Posts Tagged ‘Australian compulsory super fund’

Our growing housing problem…


Muldoon and Key


“Ministers have signalled that changes could include widening access to KiwiSaver contributions and subsidies, as well as boosting the government-guaranteed Welcome Home Loan scheme that is exempt from LVR calculations. “

Source: Fairfax Media – Few first home buyer details in PM speech

Well, so much for saving for our retirement instead of investing in property and thus fuelling an unsustainable, speculative housing bubble. The whole point of Kiwisaver was twofold,

  1. To create a local investment fund from which business could borrow, so we were not so desperately reliant on foreign capital. Our Aussie cuzzies currently have A$1.3 trillion-dollars invested in their  compulsory savings funds.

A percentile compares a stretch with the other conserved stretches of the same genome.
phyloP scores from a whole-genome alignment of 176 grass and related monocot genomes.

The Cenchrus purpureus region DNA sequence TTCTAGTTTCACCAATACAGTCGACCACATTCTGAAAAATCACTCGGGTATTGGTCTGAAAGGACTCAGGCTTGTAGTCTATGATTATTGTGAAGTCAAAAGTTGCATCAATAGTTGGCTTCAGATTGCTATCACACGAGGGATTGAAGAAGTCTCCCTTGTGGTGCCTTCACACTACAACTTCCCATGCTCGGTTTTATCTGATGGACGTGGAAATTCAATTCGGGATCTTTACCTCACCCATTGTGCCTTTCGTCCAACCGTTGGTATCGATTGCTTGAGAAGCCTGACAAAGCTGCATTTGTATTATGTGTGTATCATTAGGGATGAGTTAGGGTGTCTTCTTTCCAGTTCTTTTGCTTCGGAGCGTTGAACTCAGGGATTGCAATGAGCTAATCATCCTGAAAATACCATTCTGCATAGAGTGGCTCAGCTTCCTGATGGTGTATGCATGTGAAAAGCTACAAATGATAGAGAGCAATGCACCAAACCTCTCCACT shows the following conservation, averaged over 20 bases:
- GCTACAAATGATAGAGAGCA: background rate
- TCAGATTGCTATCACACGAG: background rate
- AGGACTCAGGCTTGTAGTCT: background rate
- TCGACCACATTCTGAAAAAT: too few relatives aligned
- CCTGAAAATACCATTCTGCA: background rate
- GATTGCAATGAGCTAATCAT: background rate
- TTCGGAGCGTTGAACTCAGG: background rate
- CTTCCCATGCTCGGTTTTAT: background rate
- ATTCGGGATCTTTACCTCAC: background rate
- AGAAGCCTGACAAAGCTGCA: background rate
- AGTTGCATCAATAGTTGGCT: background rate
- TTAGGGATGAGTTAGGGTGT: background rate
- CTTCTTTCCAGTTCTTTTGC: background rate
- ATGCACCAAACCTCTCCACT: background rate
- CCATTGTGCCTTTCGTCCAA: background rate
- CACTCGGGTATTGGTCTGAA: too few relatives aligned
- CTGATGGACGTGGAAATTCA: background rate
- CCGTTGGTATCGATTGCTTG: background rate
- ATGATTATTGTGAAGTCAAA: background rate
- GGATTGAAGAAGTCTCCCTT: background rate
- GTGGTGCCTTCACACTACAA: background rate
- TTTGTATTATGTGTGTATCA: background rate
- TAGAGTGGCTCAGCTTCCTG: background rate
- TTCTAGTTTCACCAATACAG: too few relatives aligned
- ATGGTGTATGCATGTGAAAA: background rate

2. To give New Zealanders – especially baby-boomers – a better standard of living upon their retirement.

In July 2008, Key promised not to interfere with Kiwisaver –  “there won’t be radical changes…there will be some modest changes to KiwiSaver”   – and like most of his promises, they are blown in the wind.

Source: NBR – Key signals ‘modest changes’ to KiwiSaver
All because Key and his cronies are unable to address the housing crisis directly;

  1. Introduce a capital gains tax (my preference is that it matches the company tax, and not GST)
  2. Restrict ownership to New Zealand citizens and permanent residents
  3. Begin a programme of home construction – including 10,000 state houses per year
  4. Pay the Unemployment Benefit as an incentive to employers to employ more apprentices
  5. Reduce/eliminate all fees for trades training course
  6. And long term: promote regional development to take pressure of Auckland and other highly urbanised areas.

But the Nats won’t do any of this. That would involve systematic State planning on a level that Key and his cronies would never countenance. It would fly in the face of their right wing ideology for minimal State involvement in housing and other economic activities.

(Unless you are Warner Bros or Skycity, in which case the Nats have an open chequebook to throw taxpayers’ money at corporate welfare.)